Broadway review

A Very British Apocalypse: Caryl Churchill’s ‘Escaped Alone’ at BAM

The Daily Beast

February 23, 2017

A very British apocalypse is unfolding. We don’t know about the apocalypse initially in Caryl Churchill’s 50-minute play, Escaped Alone, presently showing at BAM, because we are popping in to what seems more like a gently unfolding afternoon chat behind a suburban, high, wooden, garden fence.

Mrs. Jarrett (Linda Bassett) is loitering there to listen to the conversation of Sally (Deborah Findley), Lena (Kika Markham), and Vi (June Watson). Is she lonely, sinister, sweet? Whatever, she wants to join in.

The women know she is there, and so invite her to join them in the garden, a calmly, slyly believable set design by Miriam Buether, with creeping ivy, grass, a garden hose, and a shed. And so, the four women sit on Sally’s garden chairs and chatter, and it should be as normal and quotidian as that sounds, because they do just prattle away in this very British garden on what looks like a typically listless British summer afternoon.

The first odd thing is that the women—not posh, not poor—talk at each other, and around each other, and only sporadically to each other. It is not exactly a conversation. But, along with the birdsong and sounds of children and cars, it feels normal, light, fripperous.

But things are not normal in this Royal Court Theatre production from London, directed by James Macdonald. Every once in a while, the stage goes black and lit only by two squares of red light—a kind of danger sign maybe, designed with flickering menace by Peter Mumford—Mrs. Jarrett appears outside the back garden tableau to talk about a world that is dying, or dead, or living in a kind of hyper-reality, as if the world as we know it has mutated into an absurdist oblivion.

“Four-hundred-thousand tons of rock paid for by senior executives split off the hillside to smash through the roofs, each fragment onto the designated child’s head,” she says. “Villages were buried and new communities of survivors underground developed skills of feeding off the dead where possible and communicating with taps and groans. Instant celebrities rose on ropes to the light of flashes. Time passed. Rats were eaten by those who still had digestive systems, and mushrooms were traded for urine.”

This vision of a society in terminal freefall sounds ridiculous, but also plausible. Far from us, but also near. The women’s chat is its own riot of odd: It goes from how lovely a table to how things that are closely associated can be at war, like Cain and Abel, and Arsenal and Tottenham. And then there is the murder of Vi’s husband by Vi: She recalls every moment of it.

But in the garden the chatter, whatever the subject, stays at the same singsong pitch, and in the play’s most unexpectedly lovely moment, the women sing The Crystals’ hit “Da Doo Ron Ron.” Whatever their discordant voices and lack of listening skills, whatever separates rather than connects them, the women’s perfect harmonies and unison suggests they have something fundamental in common.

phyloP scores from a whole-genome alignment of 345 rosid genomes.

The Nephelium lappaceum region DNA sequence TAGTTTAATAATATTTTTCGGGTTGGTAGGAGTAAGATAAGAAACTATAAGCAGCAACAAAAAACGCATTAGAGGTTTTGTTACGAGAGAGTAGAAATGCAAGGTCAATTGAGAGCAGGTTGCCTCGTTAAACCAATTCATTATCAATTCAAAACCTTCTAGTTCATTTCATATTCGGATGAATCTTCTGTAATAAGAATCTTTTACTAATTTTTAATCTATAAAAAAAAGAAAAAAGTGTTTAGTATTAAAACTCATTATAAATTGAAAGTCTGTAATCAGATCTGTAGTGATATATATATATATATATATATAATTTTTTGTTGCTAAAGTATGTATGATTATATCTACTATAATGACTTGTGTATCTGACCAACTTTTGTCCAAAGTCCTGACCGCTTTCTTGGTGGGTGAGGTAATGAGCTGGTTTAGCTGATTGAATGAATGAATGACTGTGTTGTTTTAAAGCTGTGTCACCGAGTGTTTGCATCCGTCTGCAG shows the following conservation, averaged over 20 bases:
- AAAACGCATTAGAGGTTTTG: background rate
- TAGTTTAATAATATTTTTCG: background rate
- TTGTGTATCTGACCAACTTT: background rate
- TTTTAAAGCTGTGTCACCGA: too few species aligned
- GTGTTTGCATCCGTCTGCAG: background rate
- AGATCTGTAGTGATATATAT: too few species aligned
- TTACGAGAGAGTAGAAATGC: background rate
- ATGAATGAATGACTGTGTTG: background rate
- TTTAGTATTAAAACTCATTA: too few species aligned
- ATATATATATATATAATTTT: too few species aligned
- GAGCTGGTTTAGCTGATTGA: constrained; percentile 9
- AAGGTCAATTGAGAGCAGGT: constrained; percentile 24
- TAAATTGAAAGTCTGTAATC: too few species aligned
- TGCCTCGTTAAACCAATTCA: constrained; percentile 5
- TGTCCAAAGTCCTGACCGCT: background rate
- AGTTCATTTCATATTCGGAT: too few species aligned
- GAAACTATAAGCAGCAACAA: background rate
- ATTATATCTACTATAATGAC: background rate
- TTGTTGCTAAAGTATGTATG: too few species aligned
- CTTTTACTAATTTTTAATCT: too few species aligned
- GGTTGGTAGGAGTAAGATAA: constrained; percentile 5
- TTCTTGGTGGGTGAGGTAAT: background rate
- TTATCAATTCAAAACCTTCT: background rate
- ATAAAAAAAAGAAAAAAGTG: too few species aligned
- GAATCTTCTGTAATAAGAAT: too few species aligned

That may be simple survival. What we get to know about them that they don’t know about each other is that each has endured a pivotal moment of suffering of her own. They tell the audience about these moments and incidences of profound anguish individually, whether it being paralyzed by inertia or an all-consuming, and vividly conveyed, fear of cats.

Throughout, Mrs. Jarrett steps away to relay more newsflashes from the apocalypse, when a world like ours somehow completely loses its marbles. It sounds funny, tragic, and in—an odd way—possible.

One of her most delightful riffs imagines the darkest, most lunatic outcome of our foodie culture. “The hunger began when 80 percent of food was diverted to TV programs. Commuters watched breakfast on iPlayer on their way to work. Smartphones were distributed by charities when rice ran out, so the dying could watch cooking… Cars were traded for used meat… The obese sold slices of themselves until hunger drove them to eat their own rashers.”

Has the apocalypse she is talking about happened? The bucolic nature of the women’s summer’s day would suggest not. Is the apocalypse something that will happen? We don’t know. Is Mrs. Jarrett crazy, or telling us about visions or dreams, or something from the past? Who knows.

A lot of what we watch feels like wordplay. The conversations are rather like watching a Pac-Man game, with thoughts building on thoughts and speeding down avenues only to hit cul-de-sacs of fathomless sadness or glinting self-discovery. And then, finally, there is one woman’s rage, a terrifying rage.

Even if the apocalypse has not happened, or if it is about to happen, even if it will ever befall this quartet, Escaped Alone suggests that some kind of respite is possible; and that, in a world on the edge or just over the edge, tentative, jarringly polyphonous connections such as these four women share, are better than none at all.

The play ends as it begins, with Mrs. Jarrett outside the high wooden garden fence. It’s just another day, and apparently not yet the end of the world.